Navigation Links
Abuse, lack of parental warmth in childhood linked to multiple health risks in adulthood
Date:9/26/2013

The effects of childhood abuse and lack of parental affection can last a lifetime, taking a toll both emotionally and physically.

There are many reports assessing the psychological damage resulting from childhood abuse, and the effects on physical health have also been well documented. For instance, this "toxic" stress has been linked to elevated cholesterol, cardiovascular disease, metabolic syndrome and other physical conditions posing a significant health risk. The research into the physical effects of abuse, however, has focused on separate, individual systems.

A new UCLA-led study for the first time examines the effects of abuse and lack of parental affection across the body's entire regulatory system, and finds a strong biological link for how negative early life experiences affect physical health. The study is published online by the Proceedings of the National Academy of Sciences.

"Our findings suggest that there may be a way to reduce the impact abuse has, at least in terms of physical health," said Judith E. Carroll, a research scientist at the Cousins Center for Psychoneuroimmunology at UCLA, and the study's lead author. "If the child has love from parental figures they may be more protected from the impact of abuse on adult biological risk for health problems than those who don't have that loving adult in their life."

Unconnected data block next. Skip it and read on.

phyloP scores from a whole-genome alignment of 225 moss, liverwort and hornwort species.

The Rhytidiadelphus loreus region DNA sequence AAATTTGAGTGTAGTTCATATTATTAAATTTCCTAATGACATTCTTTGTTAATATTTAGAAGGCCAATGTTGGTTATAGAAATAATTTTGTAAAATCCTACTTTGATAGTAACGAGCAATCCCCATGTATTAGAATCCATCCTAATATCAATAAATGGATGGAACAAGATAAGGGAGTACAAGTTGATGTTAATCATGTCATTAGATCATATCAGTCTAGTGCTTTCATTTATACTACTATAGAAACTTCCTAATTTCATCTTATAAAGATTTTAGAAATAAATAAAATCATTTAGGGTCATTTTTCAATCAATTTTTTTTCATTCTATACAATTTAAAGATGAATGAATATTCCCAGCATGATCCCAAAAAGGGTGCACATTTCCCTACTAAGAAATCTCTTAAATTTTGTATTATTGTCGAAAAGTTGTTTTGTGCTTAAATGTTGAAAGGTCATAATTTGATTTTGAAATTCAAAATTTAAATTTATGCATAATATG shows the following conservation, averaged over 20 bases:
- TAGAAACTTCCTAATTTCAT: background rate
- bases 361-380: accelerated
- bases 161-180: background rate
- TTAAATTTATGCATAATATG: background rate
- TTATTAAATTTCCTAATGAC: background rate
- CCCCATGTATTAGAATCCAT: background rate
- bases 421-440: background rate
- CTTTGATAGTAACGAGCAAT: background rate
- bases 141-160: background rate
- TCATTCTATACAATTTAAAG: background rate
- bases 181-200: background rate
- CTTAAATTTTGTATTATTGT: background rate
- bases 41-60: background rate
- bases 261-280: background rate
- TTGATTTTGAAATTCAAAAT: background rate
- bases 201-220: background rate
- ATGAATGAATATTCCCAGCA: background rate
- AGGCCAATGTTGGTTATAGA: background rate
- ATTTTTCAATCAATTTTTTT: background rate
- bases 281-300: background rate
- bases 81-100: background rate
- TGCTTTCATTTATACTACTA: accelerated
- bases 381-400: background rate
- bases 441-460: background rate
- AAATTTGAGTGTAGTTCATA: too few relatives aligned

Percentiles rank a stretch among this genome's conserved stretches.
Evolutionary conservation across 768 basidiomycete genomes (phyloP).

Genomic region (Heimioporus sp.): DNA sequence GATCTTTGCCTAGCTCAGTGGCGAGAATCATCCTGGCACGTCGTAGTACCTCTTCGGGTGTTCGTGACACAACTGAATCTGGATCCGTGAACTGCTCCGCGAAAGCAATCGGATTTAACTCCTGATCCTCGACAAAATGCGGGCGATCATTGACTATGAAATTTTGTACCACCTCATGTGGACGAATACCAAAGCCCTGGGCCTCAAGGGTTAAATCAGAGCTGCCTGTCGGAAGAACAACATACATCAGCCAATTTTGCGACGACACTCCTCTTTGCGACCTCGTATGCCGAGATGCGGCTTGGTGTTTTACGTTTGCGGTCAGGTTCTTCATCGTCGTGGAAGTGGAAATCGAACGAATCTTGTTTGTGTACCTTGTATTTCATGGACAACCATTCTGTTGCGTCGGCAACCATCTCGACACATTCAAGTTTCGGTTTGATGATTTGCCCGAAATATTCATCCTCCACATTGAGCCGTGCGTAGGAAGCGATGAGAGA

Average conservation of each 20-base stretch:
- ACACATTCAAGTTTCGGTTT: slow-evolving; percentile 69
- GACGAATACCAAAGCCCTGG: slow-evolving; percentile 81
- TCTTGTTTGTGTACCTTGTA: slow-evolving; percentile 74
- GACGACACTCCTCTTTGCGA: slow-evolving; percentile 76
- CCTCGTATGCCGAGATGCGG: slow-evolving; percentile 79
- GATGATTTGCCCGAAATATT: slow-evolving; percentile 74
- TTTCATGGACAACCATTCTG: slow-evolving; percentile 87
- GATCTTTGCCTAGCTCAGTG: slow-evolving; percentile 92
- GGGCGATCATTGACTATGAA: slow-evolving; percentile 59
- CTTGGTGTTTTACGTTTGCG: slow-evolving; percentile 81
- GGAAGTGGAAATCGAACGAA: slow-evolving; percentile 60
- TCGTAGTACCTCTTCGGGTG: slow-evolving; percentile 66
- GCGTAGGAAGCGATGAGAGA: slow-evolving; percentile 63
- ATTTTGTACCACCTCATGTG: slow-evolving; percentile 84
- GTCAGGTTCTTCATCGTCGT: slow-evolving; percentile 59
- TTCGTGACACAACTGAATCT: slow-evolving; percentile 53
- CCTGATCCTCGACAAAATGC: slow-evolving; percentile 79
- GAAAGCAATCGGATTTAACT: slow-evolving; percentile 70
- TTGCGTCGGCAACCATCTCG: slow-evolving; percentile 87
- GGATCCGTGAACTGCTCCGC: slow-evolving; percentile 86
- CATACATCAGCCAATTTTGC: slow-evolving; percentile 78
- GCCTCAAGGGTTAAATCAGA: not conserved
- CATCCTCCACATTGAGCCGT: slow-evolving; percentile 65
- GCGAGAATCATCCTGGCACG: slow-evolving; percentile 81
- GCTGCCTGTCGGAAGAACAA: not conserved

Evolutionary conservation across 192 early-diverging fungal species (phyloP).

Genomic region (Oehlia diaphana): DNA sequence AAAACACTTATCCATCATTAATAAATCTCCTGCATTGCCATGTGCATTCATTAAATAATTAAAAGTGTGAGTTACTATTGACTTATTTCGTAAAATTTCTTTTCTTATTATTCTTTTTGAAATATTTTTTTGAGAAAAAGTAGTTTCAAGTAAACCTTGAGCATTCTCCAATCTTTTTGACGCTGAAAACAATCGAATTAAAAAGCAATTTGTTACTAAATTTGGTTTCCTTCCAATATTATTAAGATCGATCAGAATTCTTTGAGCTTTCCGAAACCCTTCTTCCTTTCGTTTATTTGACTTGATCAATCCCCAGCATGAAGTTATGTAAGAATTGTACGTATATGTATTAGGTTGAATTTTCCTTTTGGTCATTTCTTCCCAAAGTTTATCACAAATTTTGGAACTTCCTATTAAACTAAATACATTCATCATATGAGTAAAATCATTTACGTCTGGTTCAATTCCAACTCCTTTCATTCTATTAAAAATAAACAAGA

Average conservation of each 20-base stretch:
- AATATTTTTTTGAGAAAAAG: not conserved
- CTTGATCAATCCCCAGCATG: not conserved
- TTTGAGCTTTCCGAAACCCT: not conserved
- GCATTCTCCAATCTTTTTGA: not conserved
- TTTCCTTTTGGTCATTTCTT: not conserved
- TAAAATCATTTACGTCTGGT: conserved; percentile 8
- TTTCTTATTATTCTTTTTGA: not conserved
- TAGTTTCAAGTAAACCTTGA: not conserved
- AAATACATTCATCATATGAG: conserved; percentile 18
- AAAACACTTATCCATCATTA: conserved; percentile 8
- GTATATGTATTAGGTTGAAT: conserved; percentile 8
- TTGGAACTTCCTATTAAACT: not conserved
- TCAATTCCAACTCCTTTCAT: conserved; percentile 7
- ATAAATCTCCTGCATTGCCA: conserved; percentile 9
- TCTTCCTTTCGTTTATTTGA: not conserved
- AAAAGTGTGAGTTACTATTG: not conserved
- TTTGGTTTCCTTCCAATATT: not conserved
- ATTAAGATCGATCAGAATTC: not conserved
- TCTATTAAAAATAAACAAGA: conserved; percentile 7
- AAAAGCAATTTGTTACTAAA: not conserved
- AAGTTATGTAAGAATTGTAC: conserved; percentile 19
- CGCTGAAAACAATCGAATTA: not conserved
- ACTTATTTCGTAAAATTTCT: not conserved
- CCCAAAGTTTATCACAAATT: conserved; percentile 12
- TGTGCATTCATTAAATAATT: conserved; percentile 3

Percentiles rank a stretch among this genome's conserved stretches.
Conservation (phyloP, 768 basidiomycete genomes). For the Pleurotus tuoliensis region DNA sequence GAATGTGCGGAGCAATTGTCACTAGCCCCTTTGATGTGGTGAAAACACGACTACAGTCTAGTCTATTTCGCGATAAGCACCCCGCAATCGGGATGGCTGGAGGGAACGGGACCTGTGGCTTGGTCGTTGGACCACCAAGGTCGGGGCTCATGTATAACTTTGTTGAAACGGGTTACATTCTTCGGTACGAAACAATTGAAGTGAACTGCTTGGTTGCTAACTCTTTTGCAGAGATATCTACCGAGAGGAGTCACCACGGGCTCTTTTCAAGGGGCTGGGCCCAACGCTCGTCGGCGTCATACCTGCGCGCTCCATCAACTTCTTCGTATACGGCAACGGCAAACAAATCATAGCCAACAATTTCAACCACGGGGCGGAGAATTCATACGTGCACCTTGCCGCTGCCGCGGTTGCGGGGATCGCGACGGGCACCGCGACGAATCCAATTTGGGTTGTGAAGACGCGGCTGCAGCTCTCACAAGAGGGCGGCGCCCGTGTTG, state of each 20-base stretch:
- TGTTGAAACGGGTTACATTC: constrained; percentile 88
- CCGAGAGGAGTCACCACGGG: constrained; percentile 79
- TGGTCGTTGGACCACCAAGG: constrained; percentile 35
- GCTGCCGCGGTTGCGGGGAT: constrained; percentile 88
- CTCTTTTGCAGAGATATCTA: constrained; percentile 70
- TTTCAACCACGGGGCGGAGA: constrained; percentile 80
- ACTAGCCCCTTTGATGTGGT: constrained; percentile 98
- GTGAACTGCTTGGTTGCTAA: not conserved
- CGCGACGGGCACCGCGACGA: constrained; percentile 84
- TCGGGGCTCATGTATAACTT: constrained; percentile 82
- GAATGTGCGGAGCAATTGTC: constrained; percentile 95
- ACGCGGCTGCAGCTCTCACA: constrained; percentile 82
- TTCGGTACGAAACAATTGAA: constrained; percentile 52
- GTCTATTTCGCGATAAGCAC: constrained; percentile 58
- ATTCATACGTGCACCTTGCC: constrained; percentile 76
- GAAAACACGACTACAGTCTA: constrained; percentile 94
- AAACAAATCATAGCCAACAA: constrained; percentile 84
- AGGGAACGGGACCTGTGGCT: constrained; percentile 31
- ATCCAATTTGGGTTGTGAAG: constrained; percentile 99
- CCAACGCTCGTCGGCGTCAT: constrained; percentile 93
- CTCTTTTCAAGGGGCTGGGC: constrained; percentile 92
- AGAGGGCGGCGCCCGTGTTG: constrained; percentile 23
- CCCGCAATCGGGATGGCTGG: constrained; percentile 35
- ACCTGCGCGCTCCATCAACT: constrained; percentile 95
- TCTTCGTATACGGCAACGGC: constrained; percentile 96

The researchers studied 756 adults who had participated in a study called Coronary Artery Risk Development in Young Adults (CARDIA). They measured 18 biological markers of health risk, such as blood pressure, heart rate, stress hormone, cholesterol, waist circumference, inflammation, and blood sugar regulation, and added up their risks across these markers to create a summary index called "allostatic load." Values at the upper range across these markers indicated they were at higher biological risk for disease. Previous research has shown that higher levels of allostatic load are associated with increased likelihood of a negative health event such as a heart attack or stroke, or show declines in physical or cognitive functioning.

To determine the study subjects' childhood stress the researchers used a well-validated self-report scale called the Risky Families Questionnaire.

They found a significant link between reports of childhood abuse and multisystem health risks But those who reported higher amounts of parental warmth and affection in their childhood had lower multisystem health risks The researchers also found a significant interaction of abuse and warmth, so that individuals reporting low levels of love and affection and high levels of abuse in childhood had the highest multisystem risk in adulthood.